Wowowow. That's scary... I tossed out all my old cel tels and unused lithium batteries due to the risk. No sense having it laying about or in drawers for no real reason. I thought lithium burning in water creates lotsa very hot steam? I guess with enough water it will suck the heat out of the lithium and that's 1 of the 3 sides of the fire fighting triangle.
 

MakeMineVinyl

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Wowowow. That's scary... I tossed out all my old cel tels and unused lithium batteries due to the risk. No sense having it laying about or in drawers for no real reason. I thought lithium burning in water creates lotsa very hot steam? I guess with enough water it will suck the heat out of the lithium and that's 1 of the 3 sides of the fire fighting triangle.
Throwing it in a bucket of water was just a reflex thing. I don't know what one should do actually other than do the 'duck and cover' thing which I rehearsed in my youth. :eek:
 
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Doodski

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Throwing it in a bucket of water was just a reflex thing. I don't know what one should do actually other than do the 'duck and cover' thing which I rehearsed in my youth. :eek:
Well it turned out OK so you must have done the right thing and I see fire fighters using lotsa water on the car fires although they stated some of the car fires where so bad it took hours to put out the battery fire.
 

MakeMineVinyl

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Well it turned out OK so you must have done the right thing and I see fire fighters using lotsa water on the car fires although they stated some of the car fires where so bad it took hours to put out the battery fire.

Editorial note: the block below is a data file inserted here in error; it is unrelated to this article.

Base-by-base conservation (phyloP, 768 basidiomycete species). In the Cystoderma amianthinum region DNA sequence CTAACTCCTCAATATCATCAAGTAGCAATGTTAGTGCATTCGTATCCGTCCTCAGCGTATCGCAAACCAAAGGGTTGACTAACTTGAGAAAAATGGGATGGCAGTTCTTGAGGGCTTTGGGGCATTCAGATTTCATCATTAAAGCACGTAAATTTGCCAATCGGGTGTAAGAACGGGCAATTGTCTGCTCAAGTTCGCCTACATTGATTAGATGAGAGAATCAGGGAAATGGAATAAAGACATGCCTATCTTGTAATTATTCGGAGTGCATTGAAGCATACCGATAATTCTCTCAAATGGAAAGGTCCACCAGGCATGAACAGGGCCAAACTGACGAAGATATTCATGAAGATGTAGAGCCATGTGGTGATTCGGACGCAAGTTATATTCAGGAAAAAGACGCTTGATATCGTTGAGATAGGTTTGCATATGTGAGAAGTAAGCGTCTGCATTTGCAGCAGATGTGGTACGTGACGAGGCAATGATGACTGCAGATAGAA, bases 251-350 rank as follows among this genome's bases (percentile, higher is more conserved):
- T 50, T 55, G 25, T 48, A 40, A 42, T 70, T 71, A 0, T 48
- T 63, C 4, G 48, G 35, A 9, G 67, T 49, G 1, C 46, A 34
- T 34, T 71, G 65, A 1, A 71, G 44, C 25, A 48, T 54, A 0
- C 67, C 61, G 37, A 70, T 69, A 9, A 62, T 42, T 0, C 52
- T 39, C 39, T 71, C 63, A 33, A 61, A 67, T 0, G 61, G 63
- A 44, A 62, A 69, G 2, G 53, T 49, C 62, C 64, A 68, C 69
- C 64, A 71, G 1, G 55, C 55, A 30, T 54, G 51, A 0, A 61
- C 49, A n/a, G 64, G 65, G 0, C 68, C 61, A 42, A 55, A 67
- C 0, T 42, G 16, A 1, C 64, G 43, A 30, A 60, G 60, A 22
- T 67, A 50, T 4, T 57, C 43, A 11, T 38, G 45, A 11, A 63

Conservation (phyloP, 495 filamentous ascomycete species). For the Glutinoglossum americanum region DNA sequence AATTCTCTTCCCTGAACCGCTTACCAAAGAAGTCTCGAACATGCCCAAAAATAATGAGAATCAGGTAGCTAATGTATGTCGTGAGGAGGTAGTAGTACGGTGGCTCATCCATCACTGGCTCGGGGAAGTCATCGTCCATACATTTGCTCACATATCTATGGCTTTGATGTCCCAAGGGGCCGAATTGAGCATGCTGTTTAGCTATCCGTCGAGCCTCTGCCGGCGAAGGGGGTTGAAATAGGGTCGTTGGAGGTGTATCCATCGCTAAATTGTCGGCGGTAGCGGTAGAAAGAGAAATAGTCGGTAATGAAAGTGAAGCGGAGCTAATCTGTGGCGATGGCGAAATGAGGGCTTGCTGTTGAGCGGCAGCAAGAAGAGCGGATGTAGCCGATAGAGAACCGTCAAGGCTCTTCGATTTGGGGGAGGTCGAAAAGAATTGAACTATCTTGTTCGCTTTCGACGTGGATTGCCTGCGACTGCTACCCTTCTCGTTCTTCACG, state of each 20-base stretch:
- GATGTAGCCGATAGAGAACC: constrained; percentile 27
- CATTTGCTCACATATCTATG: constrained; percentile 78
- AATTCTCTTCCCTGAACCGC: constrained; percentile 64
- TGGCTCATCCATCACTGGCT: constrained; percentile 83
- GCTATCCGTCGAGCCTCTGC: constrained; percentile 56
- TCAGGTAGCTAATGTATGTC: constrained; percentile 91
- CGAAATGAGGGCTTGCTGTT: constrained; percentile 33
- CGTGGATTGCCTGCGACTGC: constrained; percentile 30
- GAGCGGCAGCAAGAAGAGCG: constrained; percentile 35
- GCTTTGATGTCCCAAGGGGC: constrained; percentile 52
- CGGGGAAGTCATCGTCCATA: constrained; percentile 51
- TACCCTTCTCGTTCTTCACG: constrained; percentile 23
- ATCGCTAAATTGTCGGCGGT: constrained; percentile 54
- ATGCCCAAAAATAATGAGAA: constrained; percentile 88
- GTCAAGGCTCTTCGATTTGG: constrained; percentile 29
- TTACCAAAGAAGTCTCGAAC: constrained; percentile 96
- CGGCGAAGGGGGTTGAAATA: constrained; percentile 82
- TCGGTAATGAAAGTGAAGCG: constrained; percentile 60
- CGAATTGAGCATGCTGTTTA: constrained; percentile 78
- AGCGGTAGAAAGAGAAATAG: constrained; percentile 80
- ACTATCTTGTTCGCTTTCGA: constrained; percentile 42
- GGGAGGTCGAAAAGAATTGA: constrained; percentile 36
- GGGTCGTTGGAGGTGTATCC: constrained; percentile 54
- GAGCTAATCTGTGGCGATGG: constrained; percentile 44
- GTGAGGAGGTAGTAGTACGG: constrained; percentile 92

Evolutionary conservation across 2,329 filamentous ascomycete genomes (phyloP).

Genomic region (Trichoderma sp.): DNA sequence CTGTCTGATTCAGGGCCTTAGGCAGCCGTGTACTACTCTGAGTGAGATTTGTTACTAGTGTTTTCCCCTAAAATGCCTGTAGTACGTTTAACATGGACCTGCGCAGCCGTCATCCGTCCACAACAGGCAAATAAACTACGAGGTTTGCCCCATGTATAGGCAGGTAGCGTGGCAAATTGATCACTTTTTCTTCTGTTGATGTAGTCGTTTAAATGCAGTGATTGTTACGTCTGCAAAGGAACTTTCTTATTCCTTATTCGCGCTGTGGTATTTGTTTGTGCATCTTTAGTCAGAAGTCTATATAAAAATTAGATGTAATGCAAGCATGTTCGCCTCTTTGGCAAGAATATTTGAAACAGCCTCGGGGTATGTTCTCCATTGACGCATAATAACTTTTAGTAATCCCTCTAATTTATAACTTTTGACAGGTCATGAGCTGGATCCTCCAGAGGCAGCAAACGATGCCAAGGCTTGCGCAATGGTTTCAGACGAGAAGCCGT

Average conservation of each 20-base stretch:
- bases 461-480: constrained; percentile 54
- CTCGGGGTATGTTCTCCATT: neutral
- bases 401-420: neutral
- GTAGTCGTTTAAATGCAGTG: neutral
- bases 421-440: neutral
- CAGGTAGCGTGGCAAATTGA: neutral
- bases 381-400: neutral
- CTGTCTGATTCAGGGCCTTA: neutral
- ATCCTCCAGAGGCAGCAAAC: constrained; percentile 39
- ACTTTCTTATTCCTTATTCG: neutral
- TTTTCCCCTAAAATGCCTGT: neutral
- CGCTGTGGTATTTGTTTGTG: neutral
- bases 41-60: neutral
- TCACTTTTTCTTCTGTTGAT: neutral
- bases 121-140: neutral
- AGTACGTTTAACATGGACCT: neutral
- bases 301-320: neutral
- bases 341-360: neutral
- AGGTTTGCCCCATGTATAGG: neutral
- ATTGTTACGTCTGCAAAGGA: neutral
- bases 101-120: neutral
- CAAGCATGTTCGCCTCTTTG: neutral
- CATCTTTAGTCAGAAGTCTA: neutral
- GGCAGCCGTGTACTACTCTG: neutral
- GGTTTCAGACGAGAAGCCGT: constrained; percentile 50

C_h_e_r_n_o_b_y_l
 

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GM just raised prices on the Hummer EV by $6,000, around 6%. One problem I see is with a rush to get EV's on the road rapidly there might not be enough lithium and other raw materials to go around. Tesla had several price increases recently.
 
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GM just raised prices on the Hummer EV by $6,000, around 6%. One problem I see is with a rush to get EV's on the road rapidly there might not be enough lithium and other raw materials to go around. Tesla had several price increases recently.
A major lithium deposit in Ontario is to be developed pretty quickly. The road to it is in progress and that will supply some major battery manufacturing operations. It's underway.
 

Ron Texas

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A major lithium deposit in Ontario is to be developed pretty quickly. The road to it is in progress and that will supply some major battery manufacturing operations. It's underway.
There's a lot of lithium deposits even in the US, but developing the mines takes time. Do you know the time frame?